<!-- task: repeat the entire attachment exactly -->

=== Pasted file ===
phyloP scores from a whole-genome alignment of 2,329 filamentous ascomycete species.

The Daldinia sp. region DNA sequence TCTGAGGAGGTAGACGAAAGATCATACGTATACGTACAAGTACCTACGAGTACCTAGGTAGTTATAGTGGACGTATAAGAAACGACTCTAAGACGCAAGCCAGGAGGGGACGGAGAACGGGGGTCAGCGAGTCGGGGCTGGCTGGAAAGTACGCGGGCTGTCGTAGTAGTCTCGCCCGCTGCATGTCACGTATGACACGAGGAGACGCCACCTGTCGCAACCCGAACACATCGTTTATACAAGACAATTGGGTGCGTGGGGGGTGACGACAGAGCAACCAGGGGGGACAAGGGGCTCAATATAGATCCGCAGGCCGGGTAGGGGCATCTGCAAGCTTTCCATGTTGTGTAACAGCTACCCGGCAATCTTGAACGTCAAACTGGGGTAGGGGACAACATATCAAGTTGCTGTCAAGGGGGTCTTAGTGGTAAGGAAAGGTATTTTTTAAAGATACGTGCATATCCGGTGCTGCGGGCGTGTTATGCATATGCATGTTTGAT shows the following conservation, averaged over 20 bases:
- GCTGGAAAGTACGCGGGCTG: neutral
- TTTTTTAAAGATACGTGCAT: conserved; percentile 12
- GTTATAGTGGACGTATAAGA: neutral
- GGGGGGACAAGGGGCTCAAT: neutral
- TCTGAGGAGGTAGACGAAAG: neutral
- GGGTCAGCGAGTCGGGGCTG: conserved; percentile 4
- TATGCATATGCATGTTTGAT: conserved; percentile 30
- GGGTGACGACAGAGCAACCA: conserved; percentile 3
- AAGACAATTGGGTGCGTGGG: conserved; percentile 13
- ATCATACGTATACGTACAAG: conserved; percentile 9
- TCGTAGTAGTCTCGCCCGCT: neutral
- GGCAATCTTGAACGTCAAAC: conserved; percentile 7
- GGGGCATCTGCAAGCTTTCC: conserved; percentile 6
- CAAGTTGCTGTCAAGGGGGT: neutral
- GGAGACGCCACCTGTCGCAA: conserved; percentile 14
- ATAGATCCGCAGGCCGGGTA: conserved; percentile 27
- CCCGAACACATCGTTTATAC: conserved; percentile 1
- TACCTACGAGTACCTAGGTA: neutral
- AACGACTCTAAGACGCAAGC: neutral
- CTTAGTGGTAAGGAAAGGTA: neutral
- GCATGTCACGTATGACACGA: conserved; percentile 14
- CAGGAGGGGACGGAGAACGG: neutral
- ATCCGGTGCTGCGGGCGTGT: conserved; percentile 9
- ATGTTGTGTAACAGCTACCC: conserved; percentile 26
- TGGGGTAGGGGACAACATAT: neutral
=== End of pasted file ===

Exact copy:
phyloP scores from a whole-genome alignment of 2,329 filamentous ascomycete species.

The Daldinia sp. region DNA sequence TCTGAGGAGGTAGACGAAAGATCATACGTATACGTACAAGTACCTACGAGTACCTAGGTAGTTATAGTGGACGTATAAGAAACGACTCTAAGACGCAAGCCAGGAGGGGACGGAGAACGGGGGTCAGCGAGTCGGGGCTGGCTGGAAAGTACGCGGGCTGTCGTAGTAGTCTCGCCCGCTGCATGTCACGTATGACACGAGGAGACGCCACCTGTCGCAACCCGAACACATCGTTTATACAAGACAATTGGGTGCGTGGGGGGTGACGACAGAGCAACCAGGGGGGACAAGGGGCTCAATATAGATCCGCAGGCCGGGTAGGGGCATCTGCAAGCTTTCCATGTTGTGTAACAGCTACCCGGCAATCTTGAACGTCAAACTGGGGTAGGGGACAACATATCAAGTTGCTGTCAAGGGGGTCTTAGTGGTAAGGAAAGGTATTTTTTAAAGATACGTGCATATCCGGTGCTGCGGGCGTGTTATGCATATGCATGTTTGAT shows the following conservation, averaged over 20 bases:
- GCTGGAAAGTACGCGGGCTG: neutral
- TTTTTTAAAGATACGTGCAT: conserved; percentile 12
- GTTATAGTGGACGTATAAGA: neutral
- GGGGGGACAAGGGGCTCAAT: neutral
- TCTGAGGAGGTAGACGAAAG: neutral
- GGGTCAGCGAGTCGGGGCTG: conserved; percentile 4
- TATGCATATGCATGTTTGAT: conserved; percentile 30
- GGGTGACGACAGAGCAACCA: conserved; percentile 3
- AAGACAATTGGGTGCGTGGG: conserved; percentile 13
- ATCATACGTATACGTACAAG: conserved; percentile 9
- TCGTAGTAGTCTCGCCCGCT: neutral
- GGCAATCTTGAACGTCAAAC: conserved; percentile 7
- GGGGCATCTGCAAGCTTTCC: conserved; percentile 6
- CAAGTTGCTGTCAAGGGGGT: neutral
- GGAGACGCCACCTGTCGCAA: conserved; percentile 14
- ATAGATCCGCAGGCCGGGTA: conserved; percentile 27
- CCCGAACACATCGTTTATAC: conserved; percentile 1
- TACCTACGAGTACCTAGGTA: neutral
- AACGACTCTAAGACGCAAGC: neutral
- CTTAGTGGTAAGGAAAGGTA: neutral
- GCATGTCACGTATGACACGA: conserved; percentile 14
- CAGGAGGGGACGGAGAACGG: neutral
- ATCCGGTGCTGCGGGCGTGT: conserved; percentile 9
- ATGTTGTGTAACAGCTACCC: conserved; percentile 26
- TGGGGTAGGGGACAACATAT: neutral